Second Harvest of Silicon Valley
Since the beginning of the COVID-19 pandemic, food banks have had to meet the supply for twice as many people than they previously fed due to the loss of jobs or food or work changes.
Now, food banks are required to distribute more food than ever before while adhering to COVID-19 safety guidelines. To ensure that everyone in need receives a healthy meal in these trying times, food banks such as Second Harvest of Silicon Valley have increased their capacities and launched new programs for maximum efficiency.
According to Diane Hayward, a PR and media relations spokesperson at Second Harvest of Silicon Valley, they introduced new programs, such as food delivery for seniors, and are expanding their facilities with a new warehouse and more delivery trucks, as stated on their website,
“Even before COVID-19, Second Harvest was responding to a level of food insecurity in Silicon Valley that indicated there was already a crisis, providing groceries to a record number [250,000+] of clients every month,” Hayward said. “We are now providing food to 500,000 clients on average every month, which is twice as many people as we served pre-pandemic.”
However, due to the massive increase in food demand, Second Harvest now asks the community to help out with food donations through their online platform. Due to the pandemic, they are no longer accepting physical food donations, so their solution is to fill a virtual barrel instead of a real one.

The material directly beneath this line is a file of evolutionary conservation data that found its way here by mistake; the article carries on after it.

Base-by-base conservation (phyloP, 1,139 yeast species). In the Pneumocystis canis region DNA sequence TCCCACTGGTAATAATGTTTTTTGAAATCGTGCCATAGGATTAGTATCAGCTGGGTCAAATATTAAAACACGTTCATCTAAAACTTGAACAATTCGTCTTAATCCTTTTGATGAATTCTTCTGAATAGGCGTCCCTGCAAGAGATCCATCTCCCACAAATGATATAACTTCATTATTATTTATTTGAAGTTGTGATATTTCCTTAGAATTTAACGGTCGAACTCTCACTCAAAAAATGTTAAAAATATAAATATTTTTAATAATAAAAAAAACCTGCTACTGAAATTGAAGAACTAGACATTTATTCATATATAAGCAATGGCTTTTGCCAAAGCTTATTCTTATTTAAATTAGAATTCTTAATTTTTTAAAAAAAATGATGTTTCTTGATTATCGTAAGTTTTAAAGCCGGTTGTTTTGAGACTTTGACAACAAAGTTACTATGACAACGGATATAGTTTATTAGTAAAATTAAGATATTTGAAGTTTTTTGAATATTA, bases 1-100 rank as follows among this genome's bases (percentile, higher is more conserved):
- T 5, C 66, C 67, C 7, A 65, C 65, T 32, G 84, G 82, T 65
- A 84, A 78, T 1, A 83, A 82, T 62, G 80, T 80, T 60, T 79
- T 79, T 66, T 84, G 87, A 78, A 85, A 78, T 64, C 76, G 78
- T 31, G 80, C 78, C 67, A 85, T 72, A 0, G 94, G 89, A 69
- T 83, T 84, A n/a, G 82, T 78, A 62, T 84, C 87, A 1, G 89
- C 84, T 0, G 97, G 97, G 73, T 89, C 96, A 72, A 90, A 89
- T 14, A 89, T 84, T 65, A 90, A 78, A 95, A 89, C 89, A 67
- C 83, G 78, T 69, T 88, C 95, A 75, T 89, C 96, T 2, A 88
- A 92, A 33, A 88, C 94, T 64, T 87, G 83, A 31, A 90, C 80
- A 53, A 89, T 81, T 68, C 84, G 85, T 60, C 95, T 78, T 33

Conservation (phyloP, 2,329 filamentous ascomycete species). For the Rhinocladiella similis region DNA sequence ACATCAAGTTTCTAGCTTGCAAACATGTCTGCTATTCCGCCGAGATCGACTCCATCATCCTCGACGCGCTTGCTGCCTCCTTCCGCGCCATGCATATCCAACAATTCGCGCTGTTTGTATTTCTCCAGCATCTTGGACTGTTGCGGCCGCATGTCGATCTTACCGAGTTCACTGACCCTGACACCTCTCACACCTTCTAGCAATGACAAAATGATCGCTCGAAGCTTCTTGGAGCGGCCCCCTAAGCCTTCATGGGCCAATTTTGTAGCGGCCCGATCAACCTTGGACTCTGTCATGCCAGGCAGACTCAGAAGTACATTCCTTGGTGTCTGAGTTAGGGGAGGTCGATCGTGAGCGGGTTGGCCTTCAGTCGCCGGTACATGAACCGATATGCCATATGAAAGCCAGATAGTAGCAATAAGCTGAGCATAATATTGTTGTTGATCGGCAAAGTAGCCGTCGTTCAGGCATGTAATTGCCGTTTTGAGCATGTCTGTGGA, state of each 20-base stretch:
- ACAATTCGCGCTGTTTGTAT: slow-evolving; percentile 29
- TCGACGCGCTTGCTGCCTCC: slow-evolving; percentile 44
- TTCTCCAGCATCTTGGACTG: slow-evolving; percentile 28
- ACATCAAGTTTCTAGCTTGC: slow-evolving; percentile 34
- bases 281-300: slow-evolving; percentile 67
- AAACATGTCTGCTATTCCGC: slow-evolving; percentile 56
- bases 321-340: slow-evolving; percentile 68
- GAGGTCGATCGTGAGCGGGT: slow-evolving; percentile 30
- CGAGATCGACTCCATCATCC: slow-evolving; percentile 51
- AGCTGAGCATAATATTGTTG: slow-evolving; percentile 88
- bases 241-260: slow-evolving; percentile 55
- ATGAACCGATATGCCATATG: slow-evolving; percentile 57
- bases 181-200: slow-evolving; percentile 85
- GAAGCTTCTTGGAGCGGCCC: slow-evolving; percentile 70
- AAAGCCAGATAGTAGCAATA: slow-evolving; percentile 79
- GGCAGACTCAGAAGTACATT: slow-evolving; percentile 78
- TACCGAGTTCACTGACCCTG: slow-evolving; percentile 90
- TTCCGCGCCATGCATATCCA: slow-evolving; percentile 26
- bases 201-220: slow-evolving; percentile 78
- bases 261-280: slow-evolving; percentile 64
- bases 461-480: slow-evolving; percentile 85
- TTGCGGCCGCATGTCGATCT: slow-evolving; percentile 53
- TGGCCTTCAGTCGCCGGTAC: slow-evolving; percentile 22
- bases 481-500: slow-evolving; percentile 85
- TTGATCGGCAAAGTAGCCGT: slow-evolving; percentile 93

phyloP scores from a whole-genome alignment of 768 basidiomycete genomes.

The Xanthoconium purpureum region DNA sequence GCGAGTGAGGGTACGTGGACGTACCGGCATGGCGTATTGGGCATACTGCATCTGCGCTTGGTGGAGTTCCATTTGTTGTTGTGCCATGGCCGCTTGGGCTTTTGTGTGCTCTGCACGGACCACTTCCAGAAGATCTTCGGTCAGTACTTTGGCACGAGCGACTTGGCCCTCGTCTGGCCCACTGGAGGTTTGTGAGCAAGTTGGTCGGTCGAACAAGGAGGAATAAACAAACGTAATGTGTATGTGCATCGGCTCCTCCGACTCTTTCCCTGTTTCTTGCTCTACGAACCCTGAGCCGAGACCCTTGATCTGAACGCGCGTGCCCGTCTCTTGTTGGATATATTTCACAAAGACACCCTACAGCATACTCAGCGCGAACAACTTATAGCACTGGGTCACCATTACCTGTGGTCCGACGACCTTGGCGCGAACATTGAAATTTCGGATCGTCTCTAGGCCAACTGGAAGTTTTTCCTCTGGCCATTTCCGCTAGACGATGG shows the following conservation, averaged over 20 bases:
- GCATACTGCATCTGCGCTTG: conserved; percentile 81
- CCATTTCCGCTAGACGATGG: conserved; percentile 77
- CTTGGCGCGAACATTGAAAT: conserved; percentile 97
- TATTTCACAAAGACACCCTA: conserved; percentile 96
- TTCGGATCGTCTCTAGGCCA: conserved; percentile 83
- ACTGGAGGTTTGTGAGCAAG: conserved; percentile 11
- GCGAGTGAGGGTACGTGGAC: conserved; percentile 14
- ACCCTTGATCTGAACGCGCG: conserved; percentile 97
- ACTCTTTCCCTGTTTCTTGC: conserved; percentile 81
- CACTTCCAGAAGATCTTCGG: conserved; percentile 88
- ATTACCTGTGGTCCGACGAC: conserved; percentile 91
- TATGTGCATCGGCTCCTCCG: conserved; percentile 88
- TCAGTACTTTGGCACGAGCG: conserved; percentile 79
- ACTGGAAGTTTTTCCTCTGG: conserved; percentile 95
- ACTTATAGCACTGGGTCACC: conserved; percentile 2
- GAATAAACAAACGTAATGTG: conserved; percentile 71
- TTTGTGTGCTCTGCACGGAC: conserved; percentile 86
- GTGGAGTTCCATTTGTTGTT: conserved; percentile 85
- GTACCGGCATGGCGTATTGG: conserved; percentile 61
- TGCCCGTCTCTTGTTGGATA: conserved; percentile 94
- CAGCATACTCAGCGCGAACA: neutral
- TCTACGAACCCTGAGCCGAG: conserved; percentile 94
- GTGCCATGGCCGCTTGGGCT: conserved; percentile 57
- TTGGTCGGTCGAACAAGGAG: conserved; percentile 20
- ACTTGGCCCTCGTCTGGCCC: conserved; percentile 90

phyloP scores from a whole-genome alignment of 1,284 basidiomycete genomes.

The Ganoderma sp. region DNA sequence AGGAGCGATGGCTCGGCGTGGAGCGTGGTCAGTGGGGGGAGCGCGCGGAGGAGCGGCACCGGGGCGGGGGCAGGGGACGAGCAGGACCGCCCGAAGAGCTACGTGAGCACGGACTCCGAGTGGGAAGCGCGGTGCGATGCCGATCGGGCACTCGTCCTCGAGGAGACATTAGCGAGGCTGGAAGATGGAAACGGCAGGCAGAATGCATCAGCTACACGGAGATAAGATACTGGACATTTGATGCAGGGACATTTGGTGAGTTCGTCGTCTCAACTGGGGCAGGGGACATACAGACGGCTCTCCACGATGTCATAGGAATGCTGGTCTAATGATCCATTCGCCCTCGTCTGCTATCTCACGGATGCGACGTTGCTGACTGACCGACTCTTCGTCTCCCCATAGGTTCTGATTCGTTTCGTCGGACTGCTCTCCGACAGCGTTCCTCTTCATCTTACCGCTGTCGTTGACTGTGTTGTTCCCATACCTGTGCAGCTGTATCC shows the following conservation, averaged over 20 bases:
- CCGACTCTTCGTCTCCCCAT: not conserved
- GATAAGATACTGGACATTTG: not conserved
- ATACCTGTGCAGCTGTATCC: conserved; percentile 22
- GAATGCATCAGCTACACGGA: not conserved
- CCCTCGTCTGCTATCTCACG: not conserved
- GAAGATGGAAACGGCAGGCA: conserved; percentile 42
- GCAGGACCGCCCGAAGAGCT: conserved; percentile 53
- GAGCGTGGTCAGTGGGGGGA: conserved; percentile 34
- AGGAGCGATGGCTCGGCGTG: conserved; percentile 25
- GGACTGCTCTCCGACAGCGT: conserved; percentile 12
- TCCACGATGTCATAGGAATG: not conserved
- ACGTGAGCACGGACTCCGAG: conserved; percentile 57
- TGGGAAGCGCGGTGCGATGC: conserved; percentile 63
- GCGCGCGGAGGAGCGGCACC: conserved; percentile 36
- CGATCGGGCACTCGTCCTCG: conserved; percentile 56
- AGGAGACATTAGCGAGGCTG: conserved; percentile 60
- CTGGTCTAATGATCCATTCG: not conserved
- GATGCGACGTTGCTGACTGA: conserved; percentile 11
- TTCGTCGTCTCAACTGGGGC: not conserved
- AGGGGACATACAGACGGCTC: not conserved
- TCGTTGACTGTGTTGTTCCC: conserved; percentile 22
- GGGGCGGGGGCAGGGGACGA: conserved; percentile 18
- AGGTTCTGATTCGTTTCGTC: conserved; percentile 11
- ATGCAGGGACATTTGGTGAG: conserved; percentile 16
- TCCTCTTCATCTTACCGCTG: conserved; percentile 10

“We can’t do it alone—we need the community’s help to sustain the effort,” Hayward said.
Carlmont students also have some ideas regarding this current situation. Misal Bhalala, a sophomore, thinks it would be the best way to increase the community’s participation if they donate food. Not just the kind Second Harvest thought about.
“It actually might be cost-effective if they can sanitize the food because then people can donate food,” Bhalala said. “I think, due to my previous experience, that people are more likely to donate canned food than they are to donate money, so they might get more donations that way.”
Previously, Bhalala has volunteered at food banks, and from what he has seen, canned food had always been the most popular item to donate. Bhalala also pointed out that it may be easy to sanitize the metal container shielding the food and have the physical donations.
“Nothing in the inside of the can is getting unsanitized, but rather the can is the only thing that is getting touched,” Bhalala said.
Another student, Levi Konrad-Shankland, a junior, mentioned that he was impressed with everything the food banks were doing now, such as new delivery programs and increasing their delivery fleet size.
“It’s pretty impressive that they’re still going despite everything and the higher demand,” Konrad-Shankland said.
However, he also thinks that food banks might benefit from direct partnerships with farmers.
“It might be useful for them to try to reach out to farmers directly,” Konrad-Shankland said. “Especially if they need fresh food.”
Konrad-Shankland explained that if larger companies were supplying packaged or canned food already, the farms could provide fresher food.
“If they can get it wholesale off of farmers, that would be quite useful to them,” Konrad-Shankland said.
Regardless, suppose you or your family feel generous this season or were planning to donate physical meals during Thanksgiving, you can always donate a virtual turkey or donate to the virtual food bank to help feed those in need.
“During this difficult time, we want people to know that help is available, even if they have never needed us before,” Hayward said.